3. Create a pull request with an attempt to address a github issue.

You can read more about the developer process here.


We have adopted the GitFlow process for incorporating new contributions into Stan. If you are not yet familiar with Git we recommend that you check out many of the great Git tutorials freely available online. Once you are comfortable with Git itself you can read about are particular implementation of GitFlow here and here.

All new contributions are also tested with out continuous integration framework.

Every developer has their own local development setup, but we have compiled various helpful tricks that you might find useful.


In order to ensure that we can quickly read and understand contributions, consistent style is incredibly important. We have adopted conventions for code quality and code style to which all contributions must conform. You can read more on these links, but we use an automated formatter for many of our conventions.

There is a list of supported compilers and language features here.


The robustness of Stan is only as good as our test coverage, and we require that all new contributions are adequately tested. We use the GoogleTest framework for writing tests and GnuMake and Python for running those tests.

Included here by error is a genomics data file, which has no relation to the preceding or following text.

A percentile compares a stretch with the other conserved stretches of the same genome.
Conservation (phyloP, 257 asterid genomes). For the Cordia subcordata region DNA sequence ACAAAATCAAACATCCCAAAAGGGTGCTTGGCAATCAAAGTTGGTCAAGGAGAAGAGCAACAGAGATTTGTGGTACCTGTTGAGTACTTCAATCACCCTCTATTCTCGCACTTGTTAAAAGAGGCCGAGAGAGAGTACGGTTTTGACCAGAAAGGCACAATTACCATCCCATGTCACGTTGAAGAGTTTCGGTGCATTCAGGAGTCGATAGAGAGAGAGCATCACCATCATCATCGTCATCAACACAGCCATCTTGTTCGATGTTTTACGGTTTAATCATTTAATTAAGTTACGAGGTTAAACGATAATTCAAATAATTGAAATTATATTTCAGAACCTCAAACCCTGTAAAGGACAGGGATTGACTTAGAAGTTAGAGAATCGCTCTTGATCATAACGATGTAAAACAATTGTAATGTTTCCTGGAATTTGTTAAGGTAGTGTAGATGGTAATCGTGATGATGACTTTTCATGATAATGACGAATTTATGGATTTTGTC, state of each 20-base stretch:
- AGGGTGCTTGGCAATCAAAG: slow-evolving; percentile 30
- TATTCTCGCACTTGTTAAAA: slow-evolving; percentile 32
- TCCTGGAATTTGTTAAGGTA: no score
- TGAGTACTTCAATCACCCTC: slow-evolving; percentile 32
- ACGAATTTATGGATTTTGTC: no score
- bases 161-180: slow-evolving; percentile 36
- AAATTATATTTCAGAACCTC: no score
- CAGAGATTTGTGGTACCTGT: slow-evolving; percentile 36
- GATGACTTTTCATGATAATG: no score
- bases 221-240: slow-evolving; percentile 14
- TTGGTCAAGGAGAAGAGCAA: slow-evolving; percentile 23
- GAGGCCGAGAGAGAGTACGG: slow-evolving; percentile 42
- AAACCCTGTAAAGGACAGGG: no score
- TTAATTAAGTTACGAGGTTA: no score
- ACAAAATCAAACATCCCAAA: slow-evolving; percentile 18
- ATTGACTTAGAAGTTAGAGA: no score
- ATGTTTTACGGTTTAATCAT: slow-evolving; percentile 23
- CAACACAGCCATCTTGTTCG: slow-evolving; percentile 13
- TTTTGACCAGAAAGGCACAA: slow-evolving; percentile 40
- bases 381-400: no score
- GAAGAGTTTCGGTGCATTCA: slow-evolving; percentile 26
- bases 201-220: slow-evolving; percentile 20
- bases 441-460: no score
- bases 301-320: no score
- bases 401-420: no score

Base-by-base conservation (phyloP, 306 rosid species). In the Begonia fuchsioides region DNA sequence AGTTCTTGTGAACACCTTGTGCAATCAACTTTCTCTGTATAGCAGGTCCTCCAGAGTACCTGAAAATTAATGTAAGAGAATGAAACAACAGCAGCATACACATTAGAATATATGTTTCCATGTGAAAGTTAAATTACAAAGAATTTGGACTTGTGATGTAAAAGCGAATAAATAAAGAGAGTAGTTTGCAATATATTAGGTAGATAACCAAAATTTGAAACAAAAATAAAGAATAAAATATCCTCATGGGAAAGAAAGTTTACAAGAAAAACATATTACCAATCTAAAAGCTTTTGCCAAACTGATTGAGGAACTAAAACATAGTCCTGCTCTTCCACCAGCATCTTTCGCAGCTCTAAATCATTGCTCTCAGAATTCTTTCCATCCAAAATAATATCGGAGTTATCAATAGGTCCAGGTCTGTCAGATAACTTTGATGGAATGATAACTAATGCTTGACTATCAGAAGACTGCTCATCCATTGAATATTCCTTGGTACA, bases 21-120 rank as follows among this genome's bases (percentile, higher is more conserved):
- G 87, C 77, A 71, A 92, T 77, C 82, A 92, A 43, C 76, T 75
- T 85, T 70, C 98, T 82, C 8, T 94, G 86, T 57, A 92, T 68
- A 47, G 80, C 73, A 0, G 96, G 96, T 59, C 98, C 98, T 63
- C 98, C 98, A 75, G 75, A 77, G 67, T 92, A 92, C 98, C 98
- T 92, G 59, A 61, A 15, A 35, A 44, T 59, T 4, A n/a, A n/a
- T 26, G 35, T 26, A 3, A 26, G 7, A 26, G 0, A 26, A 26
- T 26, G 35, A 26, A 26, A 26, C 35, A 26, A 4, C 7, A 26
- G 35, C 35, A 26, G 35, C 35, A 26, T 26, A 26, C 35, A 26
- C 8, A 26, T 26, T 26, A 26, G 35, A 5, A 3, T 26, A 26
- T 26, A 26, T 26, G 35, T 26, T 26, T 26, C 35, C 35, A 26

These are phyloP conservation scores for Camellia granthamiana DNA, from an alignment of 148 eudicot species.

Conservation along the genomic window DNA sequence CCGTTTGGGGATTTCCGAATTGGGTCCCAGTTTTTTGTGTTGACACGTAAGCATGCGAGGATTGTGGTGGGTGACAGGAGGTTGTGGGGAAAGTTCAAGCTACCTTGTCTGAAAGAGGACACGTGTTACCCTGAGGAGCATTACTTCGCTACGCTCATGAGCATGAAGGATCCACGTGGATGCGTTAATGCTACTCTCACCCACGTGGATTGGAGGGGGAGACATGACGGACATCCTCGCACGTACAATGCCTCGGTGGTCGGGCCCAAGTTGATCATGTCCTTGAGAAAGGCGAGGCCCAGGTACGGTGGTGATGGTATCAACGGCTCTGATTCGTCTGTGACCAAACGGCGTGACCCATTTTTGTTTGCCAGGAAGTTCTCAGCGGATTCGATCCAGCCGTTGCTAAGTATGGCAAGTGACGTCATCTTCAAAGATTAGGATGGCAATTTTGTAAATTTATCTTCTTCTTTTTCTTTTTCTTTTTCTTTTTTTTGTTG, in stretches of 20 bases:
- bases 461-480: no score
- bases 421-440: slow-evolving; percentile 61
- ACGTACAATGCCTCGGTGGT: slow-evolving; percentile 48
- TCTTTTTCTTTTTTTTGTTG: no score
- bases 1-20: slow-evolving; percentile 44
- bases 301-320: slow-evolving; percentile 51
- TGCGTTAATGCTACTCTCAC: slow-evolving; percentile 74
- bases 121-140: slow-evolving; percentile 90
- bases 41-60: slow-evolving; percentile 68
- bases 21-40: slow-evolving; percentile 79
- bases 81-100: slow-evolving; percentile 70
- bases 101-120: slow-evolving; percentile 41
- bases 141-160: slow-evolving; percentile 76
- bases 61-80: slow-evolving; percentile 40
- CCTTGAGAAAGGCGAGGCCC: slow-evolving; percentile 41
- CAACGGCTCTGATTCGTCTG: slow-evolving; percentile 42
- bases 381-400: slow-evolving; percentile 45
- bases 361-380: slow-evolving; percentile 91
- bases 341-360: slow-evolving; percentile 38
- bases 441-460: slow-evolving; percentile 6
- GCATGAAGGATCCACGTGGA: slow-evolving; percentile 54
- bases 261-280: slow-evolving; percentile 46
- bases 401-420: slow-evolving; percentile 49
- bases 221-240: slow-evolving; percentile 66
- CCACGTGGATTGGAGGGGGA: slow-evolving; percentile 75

We have two main sources of documentation - Doxygen doc comments and the Stan manual. You can read more about contributing to the former here. The latter typically has a github issue for each Stan release associated with it on the Stan repo, but we also take pull requests to the .tex files.

There are other forms of documentation listed on the website here.

Contributing Core Code

Much of what you might consider to be the "core" of Stan actually exists in the Math repo. This document applies to that repo, but you can read more about how that repo is organized and any differences here.

The core code in Stan is written in heavily-templated C++ to ensure high-performance. There are many great C++ tutorials available online, for example, and once you are familiar with the basics of the language you can tackle the subtleties of templates. We highly recommend Vandevoorde and Josuttis and Alexandrescu.